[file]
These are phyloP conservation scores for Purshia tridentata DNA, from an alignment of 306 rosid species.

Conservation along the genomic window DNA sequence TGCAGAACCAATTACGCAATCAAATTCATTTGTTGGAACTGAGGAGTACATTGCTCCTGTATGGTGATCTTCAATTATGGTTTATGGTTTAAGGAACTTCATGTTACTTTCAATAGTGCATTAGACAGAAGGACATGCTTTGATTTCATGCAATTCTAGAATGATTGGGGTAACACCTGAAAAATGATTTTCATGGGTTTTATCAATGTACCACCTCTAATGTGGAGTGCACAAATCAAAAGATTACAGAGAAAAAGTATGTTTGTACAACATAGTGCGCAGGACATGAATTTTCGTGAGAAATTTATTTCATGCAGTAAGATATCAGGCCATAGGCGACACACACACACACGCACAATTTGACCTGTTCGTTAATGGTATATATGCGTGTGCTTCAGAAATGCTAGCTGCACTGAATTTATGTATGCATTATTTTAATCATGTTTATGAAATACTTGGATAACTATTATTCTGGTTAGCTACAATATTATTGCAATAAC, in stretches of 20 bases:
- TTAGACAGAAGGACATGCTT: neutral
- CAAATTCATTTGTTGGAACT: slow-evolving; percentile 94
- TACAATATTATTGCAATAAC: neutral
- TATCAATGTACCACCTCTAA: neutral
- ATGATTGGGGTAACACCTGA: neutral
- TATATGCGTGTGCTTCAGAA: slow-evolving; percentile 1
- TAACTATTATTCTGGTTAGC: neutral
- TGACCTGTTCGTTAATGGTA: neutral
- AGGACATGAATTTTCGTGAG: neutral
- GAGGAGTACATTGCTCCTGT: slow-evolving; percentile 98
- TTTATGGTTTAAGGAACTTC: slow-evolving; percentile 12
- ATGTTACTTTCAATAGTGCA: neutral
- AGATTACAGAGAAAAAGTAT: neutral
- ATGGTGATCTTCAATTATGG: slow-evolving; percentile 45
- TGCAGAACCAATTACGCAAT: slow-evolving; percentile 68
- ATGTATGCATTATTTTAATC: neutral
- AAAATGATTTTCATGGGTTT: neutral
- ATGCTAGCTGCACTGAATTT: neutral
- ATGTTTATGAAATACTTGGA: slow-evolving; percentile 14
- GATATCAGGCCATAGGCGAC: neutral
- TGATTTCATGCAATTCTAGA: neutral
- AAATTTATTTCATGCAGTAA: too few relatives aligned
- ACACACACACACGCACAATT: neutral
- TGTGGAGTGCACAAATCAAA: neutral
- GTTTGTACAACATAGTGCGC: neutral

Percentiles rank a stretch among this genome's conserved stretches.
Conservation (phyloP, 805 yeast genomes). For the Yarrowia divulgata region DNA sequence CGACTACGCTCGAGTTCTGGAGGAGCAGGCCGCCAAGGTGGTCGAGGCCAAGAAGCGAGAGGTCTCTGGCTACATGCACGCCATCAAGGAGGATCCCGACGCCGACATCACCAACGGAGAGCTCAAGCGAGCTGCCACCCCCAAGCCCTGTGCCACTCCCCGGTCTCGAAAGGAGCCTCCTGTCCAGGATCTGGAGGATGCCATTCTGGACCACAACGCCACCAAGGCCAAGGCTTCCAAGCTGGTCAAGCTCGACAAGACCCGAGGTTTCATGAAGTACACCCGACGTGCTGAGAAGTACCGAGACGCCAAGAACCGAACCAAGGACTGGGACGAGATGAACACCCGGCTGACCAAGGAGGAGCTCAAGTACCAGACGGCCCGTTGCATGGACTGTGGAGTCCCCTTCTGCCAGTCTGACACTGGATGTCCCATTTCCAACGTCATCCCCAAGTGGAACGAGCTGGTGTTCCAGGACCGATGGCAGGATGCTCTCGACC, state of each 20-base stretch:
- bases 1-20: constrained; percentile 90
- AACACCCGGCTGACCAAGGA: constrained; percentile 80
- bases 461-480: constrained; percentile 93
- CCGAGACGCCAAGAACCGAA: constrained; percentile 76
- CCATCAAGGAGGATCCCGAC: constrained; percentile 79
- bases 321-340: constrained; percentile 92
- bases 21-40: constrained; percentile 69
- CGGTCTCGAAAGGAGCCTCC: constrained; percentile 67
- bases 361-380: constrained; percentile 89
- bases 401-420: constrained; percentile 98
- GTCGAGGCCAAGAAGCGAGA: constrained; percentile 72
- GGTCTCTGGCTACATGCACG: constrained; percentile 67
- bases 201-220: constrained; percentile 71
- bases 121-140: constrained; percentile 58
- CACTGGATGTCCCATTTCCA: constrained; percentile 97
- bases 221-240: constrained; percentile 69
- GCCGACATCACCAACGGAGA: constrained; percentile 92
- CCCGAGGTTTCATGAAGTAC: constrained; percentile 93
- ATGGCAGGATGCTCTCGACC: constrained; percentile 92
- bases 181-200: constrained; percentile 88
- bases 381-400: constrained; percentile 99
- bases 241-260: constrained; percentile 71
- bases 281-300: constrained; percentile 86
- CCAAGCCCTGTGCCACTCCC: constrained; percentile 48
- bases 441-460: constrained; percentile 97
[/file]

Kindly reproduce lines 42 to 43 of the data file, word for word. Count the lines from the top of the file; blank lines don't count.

- bases 201-220: constrained; percentile 71
- bases 121-140: constrained; percentile 58